Infectious disease research and global health is another area which is greatly enhanced by incorporation of veterinary collaborators and the understanding of natural disease mechanisms. The Centers for Disease Control One Health Office has catalogued the zoonoses affecting 15 countries world-wide as well as the level of veterinary involvement in its Annual Report on One Health and Zoonoses Activities. Among diseases of highest concern include viral (e.g., influenza, rabies, viral hemorrhagic fevers), bacterial (e.g., Anthrax, Brucellosis, Salmonella, Campylobacter) and parasitic (e.g., Leishmania, Giardia) zoonoses. The recent outbreak of Ebola in West Africa is suspected to be due to a cross-over event from bats to humans. Additionally, large government grants, such as a recent approximately $30 million statement of work for Cooperative Biological Engagement Program (CBEP) Scientific and Technical Engagement Partnership (STEP) Program, have emphasized the importance of utilizing a One Health approach and specified a need for veterinary epidemiology and veterinary infectious disease experts in the role of global biosurveillance. These, and many other examples, highlight the need for better integration of physician scientists, biomedical researchers and veterinarians at all levels of basic scientific and translational research at Stanford. 

As researchers seek to quantify the effects of a changing environment on human health, it is vitally important to consider the animals that share resources with humans and also provide food and livelihoods for people across the planet. There are several areas where this is particularly important.  Some examples include: 1) The spread of disease vectors into novel territories and interactions with naïve populations 2) The effect of urbanization on livestock, human health and effects on wildlife 3) Monitoring of antibiotic resistance in human, companion animal and wildlife populations 4) Environmental contamination of waterways and oceans with effects on human and animal populations 5) Effects of loss of artic ice and changing interactions and diseases of artic populations.

Stanford is particularly well-suited to explore novel areas of intersection between veterinary and human health research that are not a focus of One Health programs at other institutions.  These areas include biomedical informatics, economics, cost-benefit analysis and computational modeling. Successful research projects in these realms have the potential for transformative impact in human and veterinary medicine through novel methods in data integration as well as providing evidence for the benefits of an integrated approach that can improve large-scale fiscal support.  With this in mind, our proposal incorporates collaborators from these sectors who have worked on interdisciplinary research programs in healthcare.


We propose to create Stanford One Health (SOH) as a research center comprised of affiliated biomedical researchers, clinicians, veterinarians and environmental/ecology researchers. This group would have a faculty executive director who would coordinate affiliated research faculty and coordinate outside collaborations with veterinary institutions.  Deputy directors would be appointed as needed to oversee particular areas of focus within the center.  Similar to the highly successful seed grants offered by Bio-X, the center would accept research grant proposals that explore spontaneous diseases in animals as novel models of human disease, seek to better understand disease physiology in non-model animals, have an interdisciplinary research team which includes internal or external veterinary collaborators, or utilize veterinary medicine, animal health care or environmental researchers to improve animal or human health. The center would provide $10,000-50,000 seed grants to help support early project collaborations and provide advisory support to help these projects obtain further NIH and other larger grant funding through foundations and other sources.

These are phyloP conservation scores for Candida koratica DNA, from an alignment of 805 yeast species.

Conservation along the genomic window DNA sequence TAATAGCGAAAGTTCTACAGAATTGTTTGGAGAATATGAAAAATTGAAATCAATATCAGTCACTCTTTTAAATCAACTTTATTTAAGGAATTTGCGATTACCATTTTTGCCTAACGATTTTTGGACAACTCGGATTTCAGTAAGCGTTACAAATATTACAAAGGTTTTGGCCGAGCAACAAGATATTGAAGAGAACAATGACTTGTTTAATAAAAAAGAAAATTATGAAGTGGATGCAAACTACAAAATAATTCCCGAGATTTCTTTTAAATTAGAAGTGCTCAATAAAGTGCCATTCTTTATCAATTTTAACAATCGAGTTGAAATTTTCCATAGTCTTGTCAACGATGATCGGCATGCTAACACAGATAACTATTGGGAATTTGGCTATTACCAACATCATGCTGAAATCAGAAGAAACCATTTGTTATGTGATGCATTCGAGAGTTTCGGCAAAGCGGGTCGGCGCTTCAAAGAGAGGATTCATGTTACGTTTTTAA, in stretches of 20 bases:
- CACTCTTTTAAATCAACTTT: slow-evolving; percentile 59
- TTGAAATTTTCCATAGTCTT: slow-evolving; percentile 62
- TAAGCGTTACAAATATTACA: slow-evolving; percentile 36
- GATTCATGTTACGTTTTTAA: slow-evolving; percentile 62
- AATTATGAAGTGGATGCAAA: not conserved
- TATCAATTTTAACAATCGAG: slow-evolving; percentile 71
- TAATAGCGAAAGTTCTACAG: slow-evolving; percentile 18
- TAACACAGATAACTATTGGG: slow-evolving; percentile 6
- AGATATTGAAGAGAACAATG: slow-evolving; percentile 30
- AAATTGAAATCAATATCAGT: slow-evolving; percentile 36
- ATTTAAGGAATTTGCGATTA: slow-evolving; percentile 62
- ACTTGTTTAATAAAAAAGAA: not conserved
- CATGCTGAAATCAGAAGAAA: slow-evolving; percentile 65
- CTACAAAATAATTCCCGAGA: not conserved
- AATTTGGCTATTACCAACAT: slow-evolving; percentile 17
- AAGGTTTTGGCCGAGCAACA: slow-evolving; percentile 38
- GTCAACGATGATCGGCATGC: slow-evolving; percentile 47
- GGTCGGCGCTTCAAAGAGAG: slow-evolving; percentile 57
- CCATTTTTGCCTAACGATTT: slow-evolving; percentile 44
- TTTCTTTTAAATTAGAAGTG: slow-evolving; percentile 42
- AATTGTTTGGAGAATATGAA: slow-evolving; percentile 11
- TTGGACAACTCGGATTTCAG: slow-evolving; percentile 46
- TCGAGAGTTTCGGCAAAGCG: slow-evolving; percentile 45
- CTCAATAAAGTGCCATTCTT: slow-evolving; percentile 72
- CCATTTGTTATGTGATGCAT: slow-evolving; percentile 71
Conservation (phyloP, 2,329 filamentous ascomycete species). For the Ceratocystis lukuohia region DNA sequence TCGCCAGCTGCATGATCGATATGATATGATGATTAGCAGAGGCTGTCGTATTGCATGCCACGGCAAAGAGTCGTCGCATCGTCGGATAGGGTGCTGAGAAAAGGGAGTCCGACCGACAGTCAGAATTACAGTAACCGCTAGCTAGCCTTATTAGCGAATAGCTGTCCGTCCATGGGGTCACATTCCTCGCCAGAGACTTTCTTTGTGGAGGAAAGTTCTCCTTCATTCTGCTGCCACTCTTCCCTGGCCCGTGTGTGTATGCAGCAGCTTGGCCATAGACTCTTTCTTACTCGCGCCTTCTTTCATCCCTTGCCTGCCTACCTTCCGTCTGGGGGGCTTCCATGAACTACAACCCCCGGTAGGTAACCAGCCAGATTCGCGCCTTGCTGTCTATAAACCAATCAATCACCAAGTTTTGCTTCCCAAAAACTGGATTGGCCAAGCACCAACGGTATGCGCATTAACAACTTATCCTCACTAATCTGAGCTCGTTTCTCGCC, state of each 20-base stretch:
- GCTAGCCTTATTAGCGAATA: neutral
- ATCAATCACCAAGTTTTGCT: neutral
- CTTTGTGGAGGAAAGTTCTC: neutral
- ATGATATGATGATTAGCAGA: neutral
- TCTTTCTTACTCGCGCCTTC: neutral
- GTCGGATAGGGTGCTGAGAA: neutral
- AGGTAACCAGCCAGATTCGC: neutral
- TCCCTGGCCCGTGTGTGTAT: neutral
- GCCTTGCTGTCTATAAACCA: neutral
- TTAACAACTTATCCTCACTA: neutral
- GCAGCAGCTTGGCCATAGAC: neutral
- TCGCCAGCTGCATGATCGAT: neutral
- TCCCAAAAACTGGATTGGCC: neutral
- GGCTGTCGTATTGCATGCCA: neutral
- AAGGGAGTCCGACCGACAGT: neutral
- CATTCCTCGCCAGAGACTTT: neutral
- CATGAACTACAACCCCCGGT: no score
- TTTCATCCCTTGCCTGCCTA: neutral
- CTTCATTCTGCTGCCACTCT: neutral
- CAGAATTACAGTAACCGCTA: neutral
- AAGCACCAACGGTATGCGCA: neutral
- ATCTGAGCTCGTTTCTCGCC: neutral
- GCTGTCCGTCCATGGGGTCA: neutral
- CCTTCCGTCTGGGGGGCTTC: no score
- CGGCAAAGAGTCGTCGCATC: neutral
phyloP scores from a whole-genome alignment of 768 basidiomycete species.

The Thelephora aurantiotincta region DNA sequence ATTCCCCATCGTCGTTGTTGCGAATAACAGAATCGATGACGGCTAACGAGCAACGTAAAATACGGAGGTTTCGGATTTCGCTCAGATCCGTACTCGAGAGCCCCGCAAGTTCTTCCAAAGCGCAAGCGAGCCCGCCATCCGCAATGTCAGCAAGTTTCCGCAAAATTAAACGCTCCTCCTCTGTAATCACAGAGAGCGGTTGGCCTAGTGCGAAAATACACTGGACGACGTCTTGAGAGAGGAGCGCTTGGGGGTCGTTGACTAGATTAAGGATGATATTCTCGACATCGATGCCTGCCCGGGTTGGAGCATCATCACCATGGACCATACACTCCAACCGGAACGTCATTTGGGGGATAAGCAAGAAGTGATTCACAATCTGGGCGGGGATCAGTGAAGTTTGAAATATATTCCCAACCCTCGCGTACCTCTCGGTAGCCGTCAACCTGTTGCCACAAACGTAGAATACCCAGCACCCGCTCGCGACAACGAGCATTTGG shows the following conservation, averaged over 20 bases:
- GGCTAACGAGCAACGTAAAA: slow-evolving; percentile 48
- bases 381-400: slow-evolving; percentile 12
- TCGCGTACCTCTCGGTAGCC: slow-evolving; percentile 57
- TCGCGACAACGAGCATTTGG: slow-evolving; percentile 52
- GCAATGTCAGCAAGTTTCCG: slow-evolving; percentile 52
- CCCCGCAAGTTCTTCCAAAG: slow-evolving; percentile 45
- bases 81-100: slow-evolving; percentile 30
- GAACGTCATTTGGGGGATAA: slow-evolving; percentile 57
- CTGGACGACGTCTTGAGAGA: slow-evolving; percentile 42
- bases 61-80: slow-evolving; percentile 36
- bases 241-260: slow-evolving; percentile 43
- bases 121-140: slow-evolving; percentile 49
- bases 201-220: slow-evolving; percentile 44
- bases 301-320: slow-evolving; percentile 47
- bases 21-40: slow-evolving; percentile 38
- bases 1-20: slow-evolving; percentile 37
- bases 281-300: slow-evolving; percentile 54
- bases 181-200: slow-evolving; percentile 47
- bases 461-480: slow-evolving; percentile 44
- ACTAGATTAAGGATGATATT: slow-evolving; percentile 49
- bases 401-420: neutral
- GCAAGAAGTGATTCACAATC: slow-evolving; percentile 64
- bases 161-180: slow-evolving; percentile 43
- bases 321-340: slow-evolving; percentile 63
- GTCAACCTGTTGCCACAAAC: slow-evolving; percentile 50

Additionally, SOH will continue to host seminars and symposia as they have in 2014, 2016 and 2017 to provide opportunities for cross-talk and collaboration between veterinarians, physicians, biomedical and environmental researchers.  Past conferences have featured talks on topics such as Cancer Imaging, Novel Animal Models, Influenza, Toxoplasmosis, Antibiotic Resistance, and Bats: at the Interface of Human-Animal Disease.  Previous speakers were from Stanford, UC Davis, MIT, Cornell, Tufts, Univ. of Minnesota, Univ. of Illinois, Montana State University, CDC, and California Fish and Game. These, and other related symposia, have sparked many new research collaborations within and outside the Stanford community in the areas of cancer research, microbiome, molecular imaging, immune-mediate disease, genomics and data science. As in the past, these forums will actively recruit participation by graduate and undergraduate students to educate them on research being performed in biomedical and veterinary laboratories here and at partner institutions.  Additional information on One Health conferences at: with testimonials at: